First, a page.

The Google report on third-party click fraud auditing is critical of poorly substantiated estimates of click fraud. Quote:
Over the last year, these estimates have received widespread media coverage. A different kind of report (from Outsell, Inc.) has also been widely cited for estimating the scope of the problem. But in fact that report did not measure click fraud it was an opinion survey of advertisers asking them to guess at the extent of the problem. Thus the report's conclusions about the percentage of fraud and financial loss for the industry are essentially a poll of the perception of the size of the problem (with the backdrop of the previous coverage of high estimates) rather than actual size of the problem. This is analogous to estimating crime rates in a country by asking some residents how much crime they think there is, and averaging those guesses to state that number is the actual rate.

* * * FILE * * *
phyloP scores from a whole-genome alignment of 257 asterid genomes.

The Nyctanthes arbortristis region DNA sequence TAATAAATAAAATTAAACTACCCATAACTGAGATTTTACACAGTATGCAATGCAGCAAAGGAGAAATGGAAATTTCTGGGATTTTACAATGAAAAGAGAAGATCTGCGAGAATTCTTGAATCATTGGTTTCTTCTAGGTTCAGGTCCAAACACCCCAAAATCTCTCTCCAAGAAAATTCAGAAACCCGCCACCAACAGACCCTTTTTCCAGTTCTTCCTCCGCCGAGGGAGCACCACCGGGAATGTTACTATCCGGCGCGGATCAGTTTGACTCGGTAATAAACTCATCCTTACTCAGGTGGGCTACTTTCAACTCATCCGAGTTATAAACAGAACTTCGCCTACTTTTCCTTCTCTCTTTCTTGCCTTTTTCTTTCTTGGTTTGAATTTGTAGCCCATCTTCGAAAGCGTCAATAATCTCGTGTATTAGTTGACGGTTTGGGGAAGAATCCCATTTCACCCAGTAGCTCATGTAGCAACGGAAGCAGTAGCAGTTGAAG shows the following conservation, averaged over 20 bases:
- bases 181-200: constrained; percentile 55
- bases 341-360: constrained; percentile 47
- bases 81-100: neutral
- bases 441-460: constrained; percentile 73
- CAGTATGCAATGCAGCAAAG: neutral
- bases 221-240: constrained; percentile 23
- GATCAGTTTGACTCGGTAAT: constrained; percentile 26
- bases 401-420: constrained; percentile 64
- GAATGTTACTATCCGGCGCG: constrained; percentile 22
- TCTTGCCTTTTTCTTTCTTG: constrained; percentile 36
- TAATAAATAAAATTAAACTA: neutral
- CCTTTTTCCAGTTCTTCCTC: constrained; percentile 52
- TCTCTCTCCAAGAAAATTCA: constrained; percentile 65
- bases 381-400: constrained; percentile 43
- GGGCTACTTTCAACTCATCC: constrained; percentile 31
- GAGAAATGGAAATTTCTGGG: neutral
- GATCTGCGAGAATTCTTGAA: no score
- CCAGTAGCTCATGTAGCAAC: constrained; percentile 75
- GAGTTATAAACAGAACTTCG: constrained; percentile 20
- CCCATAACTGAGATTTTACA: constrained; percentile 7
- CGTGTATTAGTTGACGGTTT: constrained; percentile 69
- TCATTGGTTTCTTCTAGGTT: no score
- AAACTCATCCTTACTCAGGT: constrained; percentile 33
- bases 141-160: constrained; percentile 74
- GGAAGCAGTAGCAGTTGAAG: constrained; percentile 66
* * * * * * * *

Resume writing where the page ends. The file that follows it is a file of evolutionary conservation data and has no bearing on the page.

The main problem seems to be fictitious clicks of two kinds:
- Fictitious clicks due to detection of page reloads as ad clicks.
- Fictitious clicks due to conflation across advertisers and ad networks.
In the early days of Visitlab, such clicks showed as multiple (suspicious) clicks but no more.
I have not seen the second kind of problem, where each click goes through a third party audit service and clicks within the site are counted, as are clicks arising on another advertiser service such as Overture/Yahoo.